• Caitlin Keely Gemmell

The autumn routine of a writer, reflections on August, and a nighttime ritual.

September has transformed the landscape of my hilltop home lavender and gold. Though the world is still so topsy-turvy, I’m finding comfort in my familiar writing routine. I awaken early to the sound of many songbirds (and the occasional grunt from Lucy—the pot-bellied pig who adopted us last year), and put the kettle on. I write my morning pages as I drink that first cup of tea of the day.


My morning pages might look very different from yours, and that’s okay. Some mornings, I record my nighttime dreams before they float away like clouds drifting across the sky. At times, I only manage to record my dreams, but more often than not I free write until my son needs his breakfast and I’m forced to put pen and journal away for the day.

My recent morning pages have contained snippets of writing I intend on weaving into my current novel-in-progress, Finding the Bird Whisperer.

For those of you not familiar with it, Finding the Bird Whisperer is about a selkie living as a human in a crumbling gatehouse in the English countryside. Her sealskin was stolen by someone long ago. She’d just about given up on ever getting it back, but a message arrives from her selkie family, asking for help. She’s not sure how she’s going to track down the thief, until her housemate’s brother arrives, offering an intriguing solution to her problem. But, as is often the case in a story, this solution brings a trail of other problems I won’t go into now.

I suppose you could call it contemporary folklore, or fantasy which takes place in a real world setting (for a lot of the book at least).


Anyway... you can read the first three chapters (rough, very rough still) here! Let me know your thoughts if you do.

Besides sharing a bit of my novel with you, I wanted to share memories of August, and my favorite moments of September thus far.


It's a beautiful feeling when the fictitious world of my imagination collides with the real world. This happened last month when, around my birthday, I received not one, but two fledgling birds to look after. My book is called Finding the Bird Whisperer after all, and indeed I felt like a bird whisperer last month.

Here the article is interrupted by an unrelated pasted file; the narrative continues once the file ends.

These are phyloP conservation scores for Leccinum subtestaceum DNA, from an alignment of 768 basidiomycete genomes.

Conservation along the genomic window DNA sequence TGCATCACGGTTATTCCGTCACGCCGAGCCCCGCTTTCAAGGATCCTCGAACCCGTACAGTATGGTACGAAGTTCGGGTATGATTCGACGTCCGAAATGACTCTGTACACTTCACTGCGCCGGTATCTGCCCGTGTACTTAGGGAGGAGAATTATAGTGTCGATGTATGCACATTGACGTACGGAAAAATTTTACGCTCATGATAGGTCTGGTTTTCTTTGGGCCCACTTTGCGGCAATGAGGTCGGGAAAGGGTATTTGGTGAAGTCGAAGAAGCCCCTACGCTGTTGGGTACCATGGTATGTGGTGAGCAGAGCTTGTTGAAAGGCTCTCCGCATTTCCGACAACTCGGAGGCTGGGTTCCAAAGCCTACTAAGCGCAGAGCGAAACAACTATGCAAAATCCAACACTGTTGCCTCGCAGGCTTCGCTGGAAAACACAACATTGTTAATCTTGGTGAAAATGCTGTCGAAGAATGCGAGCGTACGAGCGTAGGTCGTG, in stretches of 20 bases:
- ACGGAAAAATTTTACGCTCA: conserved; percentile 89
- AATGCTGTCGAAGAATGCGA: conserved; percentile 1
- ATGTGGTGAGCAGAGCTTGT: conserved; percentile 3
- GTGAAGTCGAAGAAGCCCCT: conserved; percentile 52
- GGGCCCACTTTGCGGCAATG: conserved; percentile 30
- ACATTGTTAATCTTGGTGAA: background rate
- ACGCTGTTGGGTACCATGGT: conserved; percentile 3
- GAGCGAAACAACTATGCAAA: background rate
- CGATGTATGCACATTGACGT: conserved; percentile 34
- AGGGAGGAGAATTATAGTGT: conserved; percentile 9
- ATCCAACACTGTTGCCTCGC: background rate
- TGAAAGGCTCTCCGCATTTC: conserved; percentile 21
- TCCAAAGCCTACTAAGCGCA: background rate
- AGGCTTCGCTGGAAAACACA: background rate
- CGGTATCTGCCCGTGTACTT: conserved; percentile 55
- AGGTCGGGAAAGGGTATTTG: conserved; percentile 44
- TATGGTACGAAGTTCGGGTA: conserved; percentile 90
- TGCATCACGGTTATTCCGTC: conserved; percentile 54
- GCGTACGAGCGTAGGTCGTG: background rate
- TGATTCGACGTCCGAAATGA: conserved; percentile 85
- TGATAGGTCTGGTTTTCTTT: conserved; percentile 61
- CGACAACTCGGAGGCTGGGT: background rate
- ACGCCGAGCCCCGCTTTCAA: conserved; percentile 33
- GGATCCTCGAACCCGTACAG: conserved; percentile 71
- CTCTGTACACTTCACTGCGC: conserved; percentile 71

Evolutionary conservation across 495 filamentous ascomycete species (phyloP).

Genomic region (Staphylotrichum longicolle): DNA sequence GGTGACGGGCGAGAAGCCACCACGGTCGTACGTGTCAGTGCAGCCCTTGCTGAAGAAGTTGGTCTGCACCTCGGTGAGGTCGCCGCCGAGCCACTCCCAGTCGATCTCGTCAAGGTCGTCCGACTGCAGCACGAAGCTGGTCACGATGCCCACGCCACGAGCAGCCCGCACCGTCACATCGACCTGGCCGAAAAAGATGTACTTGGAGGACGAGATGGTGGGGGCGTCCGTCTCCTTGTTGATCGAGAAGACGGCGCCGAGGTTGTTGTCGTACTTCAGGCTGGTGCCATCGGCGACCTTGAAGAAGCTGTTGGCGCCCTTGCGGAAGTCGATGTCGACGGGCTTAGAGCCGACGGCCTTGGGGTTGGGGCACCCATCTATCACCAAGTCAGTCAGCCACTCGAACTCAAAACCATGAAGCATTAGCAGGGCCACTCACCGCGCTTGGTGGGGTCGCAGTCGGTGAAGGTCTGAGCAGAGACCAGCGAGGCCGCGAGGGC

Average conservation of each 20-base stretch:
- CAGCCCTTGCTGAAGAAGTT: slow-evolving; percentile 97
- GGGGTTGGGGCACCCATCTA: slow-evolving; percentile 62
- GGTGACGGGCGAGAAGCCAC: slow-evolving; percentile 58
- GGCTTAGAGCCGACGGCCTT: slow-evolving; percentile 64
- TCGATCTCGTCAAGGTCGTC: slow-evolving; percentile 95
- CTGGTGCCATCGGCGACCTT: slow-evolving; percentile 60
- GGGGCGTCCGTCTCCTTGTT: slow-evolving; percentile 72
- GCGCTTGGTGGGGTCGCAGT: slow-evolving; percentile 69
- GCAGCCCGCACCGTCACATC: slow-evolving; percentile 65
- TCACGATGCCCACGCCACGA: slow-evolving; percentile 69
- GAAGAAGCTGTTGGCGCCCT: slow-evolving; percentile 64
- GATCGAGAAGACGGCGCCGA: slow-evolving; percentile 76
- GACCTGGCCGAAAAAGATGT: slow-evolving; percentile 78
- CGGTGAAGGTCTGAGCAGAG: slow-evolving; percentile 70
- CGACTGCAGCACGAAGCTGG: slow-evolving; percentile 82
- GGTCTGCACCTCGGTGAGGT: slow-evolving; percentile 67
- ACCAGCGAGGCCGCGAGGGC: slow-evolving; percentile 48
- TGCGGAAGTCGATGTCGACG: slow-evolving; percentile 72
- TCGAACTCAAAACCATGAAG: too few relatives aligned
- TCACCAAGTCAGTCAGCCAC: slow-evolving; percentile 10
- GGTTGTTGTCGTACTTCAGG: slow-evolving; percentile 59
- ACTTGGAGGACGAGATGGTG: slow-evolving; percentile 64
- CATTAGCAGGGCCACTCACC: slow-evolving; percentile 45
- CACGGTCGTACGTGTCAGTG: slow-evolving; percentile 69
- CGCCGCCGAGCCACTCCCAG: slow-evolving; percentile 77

The first bird was a cedar waxwing. She was only in my care for a few hours. It was wonderful reuniting her with her parents.


My heart was so full of gratitude when I watched both parents attend to her needs--flying off to a nearby raspberry bush and returning with sustenance for baby.


The second bird was a goldfinch who ended up staying with me for a few days. She spent a lot of time curled up in the woolen nest I made long ago, or else tangled in my hair or perched on my fingers. She's the one in the picture above. It was bittersweet, watching her fly away. She was obviously ready, but her sudden flight startled me and I wasn't prepared to say goodbye. I find myself thinking of her quite a bit, and hoping she is well.


And then, August melted into September. It's been a wonderful month, so far. My son's homeschool year has started, so we're easing into a more structured routine once more. I thrive on routine (as does he), so it's making our lives much easier to have certain rituals we complete every day.


One of my favorite rituals is the bedtime hair brushing one. My son has long, blond, gorgeous hair. He's also a sensitive soul. Every evening, after he brushes his teeth and changes into his pajamas, but before I read his bedtime story, I sit down with him and brush his hair. I spray an essential oil mist on his hair to help with the tangles, and then I brush away all the negative energies from the day. As I brush I focus on releasing all of the energy he has acquired that doesn't belong to him. Once I feel it has been released, I shake his hair, and then brush a few more times. As I brush, I envision a golden-protective light surrounding him.


It's a simple, but effective ritual. Try it and see.


Well, the hour is late, and I have those daily chores (that never seem to go away no matter how much I wish otherwise) to attend to. I wish you a peaceful day, wherever you happen to be and whatever hour it is in your corner of the world.



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